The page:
Colin Powell’s Death Argues for Vaccines, Not Against Them
(Bloomberg Opinion) -- Vaccine opponents are seizing on the death of former Secretary of State Colin Powell, who was fully vaccinated yet died of Covid-19 complications, to cast doubt on the vaccination effort against the virus. As usual, these people are dangerously wrong. The death of someone like Powell, who was 84 and fighting multiple myeloma, a blood cancer that significantly hampers the immune system, is a potent argument to vaccinate as broadly as possible.
The risk of dying was 11.3 times higher among the unvaccinated during the same period.
The further you break down the data, the more clear it becomes that most are at a far lower risk than Powell was even when healthy. A majority of concerning breakthrough infections occur in older people because they generate a weaker immune response to vaccines and diseases even when healthy and more frequently have other conditions that can worsen the impact of Covid. The risk of dying from Covid while fully vaccinated is most pronounced in those older than 80 — though the death rate is still below what unvaccinated people in the 50-64 age group face — and drops precipitously from there.
Older people were also vaccinated earlier than others and may see vaccine efficacy fade more over time. For this reason, they have been prioritized for booster shots that can increase protection. Those older than 65 who received Pfizer Inc. and BioNTech SE’s vaccine became eligible for boosters in late September, with authorization for those vaccinated with Moderna Inc. and Johnson & Johnson shots expected soon.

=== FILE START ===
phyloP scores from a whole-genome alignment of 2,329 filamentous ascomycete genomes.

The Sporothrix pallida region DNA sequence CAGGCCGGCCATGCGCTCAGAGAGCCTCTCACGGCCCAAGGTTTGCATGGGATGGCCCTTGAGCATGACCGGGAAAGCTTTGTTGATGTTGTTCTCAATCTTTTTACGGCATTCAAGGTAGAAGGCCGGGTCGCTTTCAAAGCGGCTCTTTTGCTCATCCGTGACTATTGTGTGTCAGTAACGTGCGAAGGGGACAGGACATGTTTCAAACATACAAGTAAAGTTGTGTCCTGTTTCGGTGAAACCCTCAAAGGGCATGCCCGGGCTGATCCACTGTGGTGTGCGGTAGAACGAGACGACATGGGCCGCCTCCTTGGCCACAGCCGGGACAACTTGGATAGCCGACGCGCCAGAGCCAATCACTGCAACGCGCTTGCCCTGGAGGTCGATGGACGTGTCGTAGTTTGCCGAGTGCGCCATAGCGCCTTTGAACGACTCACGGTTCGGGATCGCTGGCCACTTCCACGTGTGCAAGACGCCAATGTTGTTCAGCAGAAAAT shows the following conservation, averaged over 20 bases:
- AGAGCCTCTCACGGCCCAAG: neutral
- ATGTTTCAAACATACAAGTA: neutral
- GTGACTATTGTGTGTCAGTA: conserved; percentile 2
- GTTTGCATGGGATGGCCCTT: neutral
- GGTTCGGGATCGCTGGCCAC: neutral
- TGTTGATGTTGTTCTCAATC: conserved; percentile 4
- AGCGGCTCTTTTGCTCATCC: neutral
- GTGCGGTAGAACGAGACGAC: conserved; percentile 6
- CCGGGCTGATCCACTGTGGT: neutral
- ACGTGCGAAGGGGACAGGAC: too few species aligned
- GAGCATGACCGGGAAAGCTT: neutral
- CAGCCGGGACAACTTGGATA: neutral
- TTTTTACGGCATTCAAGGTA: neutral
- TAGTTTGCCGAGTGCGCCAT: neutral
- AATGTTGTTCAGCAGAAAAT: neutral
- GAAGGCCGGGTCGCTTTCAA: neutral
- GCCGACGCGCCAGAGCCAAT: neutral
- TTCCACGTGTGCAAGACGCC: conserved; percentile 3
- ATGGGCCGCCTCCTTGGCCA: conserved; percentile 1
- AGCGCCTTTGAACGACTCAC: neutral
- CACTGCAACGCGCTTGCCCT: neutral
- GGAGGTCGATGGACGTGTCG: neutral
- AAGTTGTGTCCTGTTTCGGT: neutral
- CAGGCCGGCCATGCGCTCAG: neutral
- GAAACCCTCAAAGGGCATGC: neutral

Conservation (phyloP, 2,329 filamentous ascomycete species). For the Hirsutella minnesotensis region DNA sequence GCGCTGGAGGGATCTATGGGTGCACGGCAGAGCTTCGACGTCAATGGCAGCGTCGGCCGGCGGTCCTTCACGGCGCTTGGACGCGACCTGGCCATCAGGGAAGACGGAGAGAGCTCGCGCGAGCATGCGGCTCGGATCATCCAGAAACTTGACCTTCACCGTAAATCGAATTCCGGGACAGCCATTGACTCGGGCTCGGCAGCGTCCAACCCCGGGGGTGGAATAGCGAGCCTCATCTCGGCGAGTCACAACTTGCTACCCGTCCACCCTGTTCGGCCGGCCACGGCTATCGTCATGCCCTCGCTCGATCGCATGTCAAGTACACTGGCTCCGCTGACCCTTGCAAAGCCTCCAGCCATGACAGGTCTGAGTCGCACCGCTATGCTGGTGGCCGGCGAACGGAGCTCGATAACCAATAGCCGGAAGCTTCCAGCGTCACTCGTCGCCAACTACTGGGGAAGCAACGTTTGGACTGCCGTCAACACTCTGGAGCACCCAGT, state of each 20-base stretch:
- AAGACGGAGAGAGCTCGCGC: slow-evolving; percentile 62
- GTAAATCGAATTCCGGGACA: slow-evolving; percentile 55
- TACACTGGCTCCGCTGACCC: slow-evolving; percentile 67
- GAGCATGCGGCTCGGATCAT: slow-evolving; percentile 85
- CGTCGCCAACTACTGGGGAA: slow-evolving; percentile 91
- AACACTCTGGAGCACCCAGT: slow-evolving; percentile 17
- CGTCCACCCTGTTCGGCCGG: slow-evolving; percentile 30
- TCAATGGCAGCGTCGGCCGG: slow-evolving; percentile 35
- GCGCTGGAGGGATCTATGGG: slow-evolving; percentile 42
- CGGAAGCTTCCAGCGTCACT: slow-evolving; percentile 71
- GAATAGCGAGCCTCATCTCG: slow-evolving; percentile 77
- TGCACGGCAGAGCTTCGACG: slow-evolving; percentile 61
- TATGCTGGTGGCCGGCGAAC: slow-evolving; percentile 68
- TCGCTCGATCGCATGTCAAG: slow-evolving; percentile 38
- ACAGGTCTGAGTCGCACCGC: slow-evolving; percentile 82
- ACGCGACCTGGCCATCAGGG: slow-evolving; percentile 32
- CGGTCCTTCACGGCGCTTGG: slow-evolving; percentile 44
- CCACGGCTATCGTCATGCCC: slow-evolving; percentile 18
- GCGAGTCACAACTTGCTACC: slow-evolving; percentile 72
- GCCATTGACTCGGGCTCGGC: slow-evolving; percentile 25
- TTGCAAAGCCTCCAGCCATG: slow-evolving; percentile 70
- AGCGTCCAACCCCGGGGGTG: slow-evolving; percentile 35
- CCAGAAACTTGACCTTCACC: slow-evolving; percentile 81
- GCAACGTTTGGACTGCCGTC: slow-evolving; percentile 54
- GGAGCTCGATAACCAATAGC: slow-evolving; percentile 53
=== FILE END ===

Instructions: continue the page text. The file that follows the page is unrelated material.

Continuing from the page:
Because Powell had been treated for multiple myeloma, he may have been eligible for a third shot starting in August. While the CDC data doesn’t break out people with these sorts of extra vulnerabilities, it’s clear they make up an outsize portion of those who become extremely ill. One study conducted from March to May of this year found that 44.7% of breakthrough cases requiring hospitalization were in those with weakened immune systems.
A spokesperson told the New York Times that Powell planned to receive a booster shot last week before falling ill, but even that might not have eliminated his risk. People with blood cancer can have a weak response to Covid vaccines, and some don’t generate any measurable protection. Sometimes they don’t even respond to a third shot. That isn’t the vaccines’ fault; it’s a consequence of a disease that specifically interferes with the body’s ability to protect itself and the aggressive treatments needed to hold it back.
Powell’s age and condition gave him the exceptional high risks that make generalizing about vaccine efficacy the least accurate. In his case and that of many others, individual protection isn’t enough. He needed as many people around him as possible to take extra precautions and be vaccinated to diminish his chances of encountering the virus.
About 23% of eligible Americans haven’t received even one dose of a Covid vaccine. Powell’s death serves a particularly prominent reminder of exactly why that number is much too large.
According to CDC data aggregated from health departments in 16 states and cities that report detailed breakthrough case data, covering about 30% of the U.S. population, and 15 jurisdictions that report death data.
This column does not necessarily reflect the opinion of the editorial board or Bloomberg LP and its owners.
Max Nisen is a Bloomberg Opinion columnist covering biotech, pharma and health care. He previously wrote about management and corporate strategy for Quartz and Business Insider.
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